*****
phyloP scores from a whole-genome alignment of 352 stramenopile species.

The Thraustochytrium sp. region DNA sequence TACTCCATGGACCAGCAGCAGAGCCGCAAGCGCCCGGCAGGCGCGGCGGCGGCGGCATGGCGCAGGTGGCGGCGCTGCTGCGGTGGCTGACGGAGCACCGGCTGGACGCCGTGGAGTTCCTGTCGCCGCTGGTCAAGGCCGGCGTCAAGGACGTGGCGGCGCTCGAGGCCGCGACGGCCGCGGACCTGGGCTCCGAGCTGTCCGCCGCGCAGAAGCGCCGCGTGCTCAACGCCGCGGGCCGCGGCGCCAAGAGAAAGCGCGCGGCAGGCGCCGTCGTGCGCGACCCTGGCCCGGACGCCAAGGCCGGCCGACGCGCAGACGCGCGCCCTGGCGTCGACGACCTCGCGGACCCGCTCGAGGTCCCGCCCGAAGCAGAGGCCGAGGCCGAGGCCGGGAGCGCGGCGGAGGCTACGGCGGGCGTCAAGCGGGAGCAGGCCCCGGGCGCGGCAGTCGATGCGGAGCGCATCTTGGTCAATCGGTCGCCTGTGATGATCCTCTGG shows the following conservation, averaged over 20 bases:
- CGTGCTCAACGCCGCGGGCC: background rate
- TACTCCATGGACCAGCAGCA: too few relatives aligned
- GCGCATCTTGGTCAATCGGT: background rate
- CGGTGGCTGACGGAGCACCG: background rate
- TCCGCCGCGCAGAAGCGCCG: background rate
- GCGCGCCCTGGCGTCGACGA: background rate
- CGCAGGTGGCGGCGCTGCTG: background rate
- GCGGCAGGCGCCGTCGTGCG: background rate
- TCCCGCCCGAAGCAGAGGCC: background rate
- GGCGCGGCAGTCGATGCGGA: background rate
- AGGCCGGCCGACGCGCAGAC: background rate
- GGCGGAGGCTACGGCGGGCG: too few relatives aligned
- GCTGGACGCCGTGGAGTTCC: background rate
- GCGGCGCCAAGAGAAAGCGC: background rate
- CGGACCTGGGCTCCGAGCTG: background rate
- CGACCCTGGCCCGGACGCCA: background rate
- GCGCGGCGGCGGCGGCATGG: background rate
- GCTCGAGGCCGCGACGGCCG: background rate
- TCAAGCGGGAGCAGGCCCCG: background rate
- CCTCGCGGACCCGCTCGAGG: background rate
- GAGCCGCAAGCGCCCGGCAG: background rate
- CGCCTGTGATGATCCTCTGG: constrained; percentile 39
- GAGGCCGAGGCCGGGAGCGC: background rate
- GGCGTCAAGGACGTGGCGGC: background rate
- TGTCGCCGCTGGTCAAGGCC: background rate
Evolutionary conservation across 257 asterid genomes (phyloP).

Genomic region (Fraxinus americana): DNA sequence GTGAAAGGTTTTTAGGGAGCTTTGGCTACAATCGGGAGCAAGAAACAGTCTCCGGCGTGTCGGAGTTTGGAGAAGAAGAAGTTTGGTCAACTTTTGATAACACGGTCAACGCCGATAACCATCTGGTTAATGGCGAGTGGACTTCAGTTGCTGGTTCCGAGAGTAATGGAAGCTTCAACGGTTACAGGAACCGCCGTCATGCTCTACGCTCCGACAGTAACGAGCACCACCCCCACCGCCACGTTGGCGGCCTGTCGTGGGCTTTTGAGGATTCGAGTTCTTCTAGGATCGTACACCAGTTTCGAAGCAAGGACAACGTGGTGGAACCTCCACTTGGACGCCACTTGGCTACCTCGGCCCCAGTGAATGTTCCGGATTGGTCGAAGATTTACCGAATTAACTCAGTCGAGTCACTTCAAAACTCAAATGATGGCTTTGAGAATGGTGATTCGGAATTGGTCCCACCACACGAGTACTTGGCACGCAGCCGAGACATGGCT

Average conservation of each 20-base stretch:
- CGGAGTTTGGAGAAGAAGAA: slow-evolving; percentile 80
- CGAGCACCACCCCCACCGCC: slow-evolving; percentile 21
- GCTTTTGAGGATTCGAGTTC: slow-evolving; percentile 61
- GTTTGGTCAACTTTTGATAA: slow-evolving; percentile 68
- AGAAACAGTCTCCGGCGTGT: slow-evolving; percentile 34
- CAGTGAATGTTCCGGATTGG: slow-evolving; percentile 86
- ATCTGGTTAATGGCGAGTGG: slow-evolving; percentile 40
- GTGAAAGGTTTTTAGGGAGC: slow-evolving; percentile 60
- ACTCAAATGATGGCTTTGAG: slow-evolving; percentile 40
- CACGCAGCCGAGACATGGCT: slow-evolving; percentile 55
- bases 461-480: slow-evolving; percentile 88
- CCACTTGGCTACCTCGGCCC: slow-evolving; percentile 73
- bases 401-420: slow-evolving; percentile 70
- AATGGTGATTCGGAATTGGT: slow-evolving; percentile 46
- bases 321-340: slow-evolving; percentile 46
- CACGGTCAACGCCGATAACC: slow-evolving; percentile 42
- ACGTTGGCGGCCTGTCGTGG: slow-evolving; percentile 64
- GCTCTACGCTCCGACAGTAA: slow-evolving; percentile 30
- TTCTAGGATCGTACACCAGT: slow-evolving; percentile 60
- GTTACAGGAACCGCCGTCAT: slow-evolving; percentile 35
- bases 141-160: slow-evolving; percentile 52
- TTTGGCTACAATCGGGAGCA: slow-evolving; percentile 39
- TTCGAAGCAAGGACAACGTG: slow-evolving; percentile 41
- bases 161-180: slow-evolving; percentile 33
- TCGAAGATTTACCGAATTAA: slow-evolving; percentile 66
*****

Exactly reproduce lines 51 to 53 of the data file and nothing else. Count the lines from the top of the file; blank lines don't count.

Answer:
- bases 141-160: slow-evolving; percentile 52
- TTTGGCTACAATCGGGAGCA: slow-evolving; percentile 39
- TTCGAAGCAAGGACAACGTG: slow-evolving; percentile 41